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5 yearly competence checks for teachers - good idea?

(50 Posts)
2kidzandi Wed 01-Jul-09 09:27:27

The government is thinking of assessing the competency of teachers every 5 years. Those who don't pass the checks will have their teaching licence removed. Is this a good idea? I think teaching is already over prescribed, and if anything, teachers are already subjected to OFSTED inspections and have too much paperwork and not enough time to concentrate on the children already. But then I haven't known any really awful teachers, so maybe i'm biased.

isittooearlyforgin Wed 01-Jul-09 09:32:23

I am a teacher too and think it is a good idea. I have met a handful who are completely rubbish and it is so hard to get rid of bad teachers. I think its a shame that children are being failed year after year, over the course of a career that runs into hundereds of children. I'm not just talking teachers who would benefit from training and mentoring, I'm talking those who are really incompetent and should never have embarked on a teaching career.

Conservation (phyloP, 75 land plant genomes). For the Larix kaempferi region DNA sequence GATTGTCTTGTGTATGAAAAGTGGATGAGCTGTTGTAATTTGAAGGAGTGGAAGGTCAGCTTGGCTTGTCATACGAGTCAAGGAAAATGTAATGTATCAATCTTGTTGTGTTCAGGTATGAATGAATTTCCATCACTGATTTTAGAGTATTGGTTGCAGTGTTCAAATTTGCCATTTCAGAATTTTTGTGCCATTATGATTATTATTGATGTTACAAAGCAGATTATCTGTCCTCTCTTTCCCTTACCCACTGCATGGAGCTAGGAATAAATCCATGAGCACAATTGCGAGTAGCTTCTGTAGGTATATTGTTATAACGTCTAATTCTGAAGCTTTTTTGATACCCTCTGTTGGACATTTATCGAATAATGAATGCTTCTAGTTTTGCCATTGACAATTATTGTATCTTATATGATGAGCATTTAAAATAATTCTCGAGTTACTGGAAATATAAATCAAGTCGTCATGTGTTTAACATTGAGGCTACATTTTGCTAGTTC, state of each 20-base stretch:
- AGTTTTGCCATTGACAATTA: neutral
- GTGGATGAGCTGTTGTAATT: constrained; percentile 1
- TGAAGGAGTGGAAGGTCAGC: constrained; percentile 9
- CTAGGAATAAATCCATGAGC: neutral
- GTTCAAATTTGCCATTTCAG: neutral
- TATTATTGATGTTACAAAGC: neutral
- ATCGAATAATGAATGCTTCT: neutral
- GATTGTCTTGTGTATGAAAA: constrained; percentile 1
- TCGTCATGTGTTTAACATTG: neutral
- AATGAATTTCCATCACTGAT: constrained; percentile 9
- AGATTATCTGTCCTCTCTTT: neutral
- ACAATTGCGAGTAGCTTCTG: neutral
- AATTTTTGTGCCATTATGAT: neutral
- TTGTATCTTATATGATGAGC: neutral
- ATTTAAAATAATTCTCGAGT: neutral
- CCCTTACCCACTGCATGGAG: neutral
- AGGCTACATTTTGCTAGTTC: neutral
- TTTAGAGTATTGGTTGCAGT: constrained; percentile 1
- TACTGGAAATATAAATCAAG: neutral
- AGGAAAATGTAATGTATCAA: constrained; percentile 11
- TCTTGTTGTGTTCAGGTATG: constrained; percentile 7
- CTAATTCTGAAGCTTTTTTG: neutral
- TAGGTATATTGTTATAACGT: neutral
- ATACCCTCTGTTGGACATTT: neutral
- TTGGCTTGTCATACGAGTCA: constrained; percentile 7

I think it should be accompanied with support, training and mentoring to reach a minimum standard.

FAQinglovely Wed 01-Jul-09 09:37:22

but surely if we made sure that only cometent teachers started teaching in the first place there would be no need for a 5 yearly check?? I don't get it -

Crap teacher starts teaching - after 5yrs of failing pupils they suddenly find out via an assessment that the teacher is crap and get rid.

Well how did they end up actually stand in front of a class in the first place????

Jux Wed 01-Jul-09 09:46:00

Seems to me to be just another level of admin stuff being shoved onto what is a failing system. This is to make everyone think the Gov are doing something. If they'd just leave people alone to do their jobs then they'd do their jobs better.